Sunday Times University of the Year 2013
Wary of Beforehand Surveys

New Flickr Experience

New Flickr Experience
Screenshot by @topgold

A BLUE BAR at the bottom of Flickr screens now invites people to “try our new Photo Experience” but power users are noticing they lose things when they click into the new experience. I lose the ability to quickly grab code like the snippet that displays the image at the top of this post.

But the photos are bigger.

On a normal laptop, a larger image now appears but some essential community functions take a back seat. I can't see comments on the images. New tags become hashtags. In a sense, I lose part of the story about my photos. That said, the new photo experience is about 25% bigger than on the previous photo page. So if I valued Flickr mainly for pixels, I get top service.

The back story is a bit relegated now.

My Flickr photostream is nearly 10 years old. It's more than images. It's a clickstream of embeds, favorites and comments. The new sidebar shows some of these things, but it appears that the tech team will move them to the forefront only after community commentary.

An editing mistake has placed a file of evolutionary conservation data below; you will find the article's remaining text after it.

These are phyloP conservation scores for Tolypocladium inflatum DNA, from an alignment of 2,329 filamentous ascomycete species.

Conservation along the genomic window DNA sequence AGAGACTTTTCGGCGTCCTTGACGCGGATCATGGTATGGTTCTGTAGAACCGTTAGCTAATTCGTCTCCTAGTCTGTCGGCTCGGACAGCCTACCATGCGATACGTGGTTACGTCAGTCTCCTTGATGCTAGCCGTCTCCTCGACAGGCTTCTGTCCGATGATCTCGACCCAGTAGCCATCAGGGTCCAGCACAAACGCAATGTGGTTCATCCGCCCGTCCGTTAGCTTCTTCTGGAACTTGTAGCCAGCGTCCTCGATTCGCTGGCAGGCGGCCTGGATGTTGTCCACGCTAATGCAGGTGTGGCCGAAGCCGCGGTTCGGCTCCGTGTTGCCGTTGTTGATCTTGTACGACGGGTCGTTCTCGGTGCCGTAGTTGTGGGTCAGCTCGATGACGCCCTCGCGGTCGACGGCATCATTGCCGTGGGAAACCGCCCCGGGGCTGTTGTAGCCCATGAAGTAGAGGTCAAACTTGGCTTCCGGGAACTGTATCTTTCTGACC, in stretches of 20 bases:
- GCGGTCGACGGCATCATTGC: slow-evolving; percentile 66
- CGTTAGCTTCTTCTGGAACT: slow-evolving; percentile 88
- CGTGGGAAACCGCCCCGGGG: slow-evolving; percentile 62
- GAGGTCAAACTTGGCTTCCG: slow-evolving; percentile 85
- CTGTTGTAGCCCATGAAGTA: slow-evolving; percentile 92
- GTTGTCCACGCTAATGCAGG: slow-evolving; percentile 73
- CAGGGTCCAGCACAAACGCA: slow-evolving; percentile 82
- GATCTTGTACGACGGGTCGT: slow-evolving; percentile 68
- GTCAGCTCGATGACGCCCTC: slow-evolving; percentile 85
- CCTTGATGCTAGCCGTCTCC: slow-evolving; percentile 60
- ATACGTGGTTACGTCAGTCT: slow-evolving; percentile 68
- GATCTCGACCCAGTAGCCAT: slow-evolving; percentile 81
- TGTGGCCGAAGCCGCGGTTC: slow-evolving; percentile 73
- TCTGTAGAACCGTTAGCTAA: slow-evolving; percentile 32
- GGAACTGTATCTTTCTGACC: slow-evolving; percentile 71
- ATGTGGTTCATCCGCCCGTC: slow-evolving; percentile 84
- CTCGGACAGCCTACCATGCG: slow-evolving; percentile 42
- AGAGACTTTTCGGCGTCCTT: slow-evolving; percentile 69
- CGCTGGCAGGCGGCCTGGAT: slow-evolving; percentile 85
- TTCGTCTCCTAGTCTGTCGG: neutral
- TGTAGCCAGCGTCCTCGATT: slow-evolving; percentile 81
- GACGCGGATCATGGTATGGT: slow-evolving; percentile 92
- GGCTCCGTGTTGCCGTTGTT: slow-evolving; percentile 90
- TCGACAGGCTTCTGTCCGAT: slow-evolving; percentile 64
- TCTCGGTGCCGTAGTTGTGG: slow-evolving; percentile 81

It's faster. 

A few weeks ago, Flickr took the service offline to move into a more resilient server farm. The result--a faster Flickr. I can see this speed when moving from one photo to another. And I can make those moves by simply clicking in the image.

Speed is not the prime determinant for me, however. I need the meta data associated to code snippets and visitor comments. I'm reading the feedback streaming in from hordes of paid subscribers. Some of it isn't pretty but the new experience does a lovely job of integrating high-resolution photos to helpful wrap-around infromation. If you haven't seen the new look, head into Flickr and check our a photoOr head over to the Flickr blog and moan. There's a lot of concern arising, based on user comments I'm reading.

[Bernie Goldbach uses Flickr in the creative multimedia degree programme at the Limerick School of Art & Design.]

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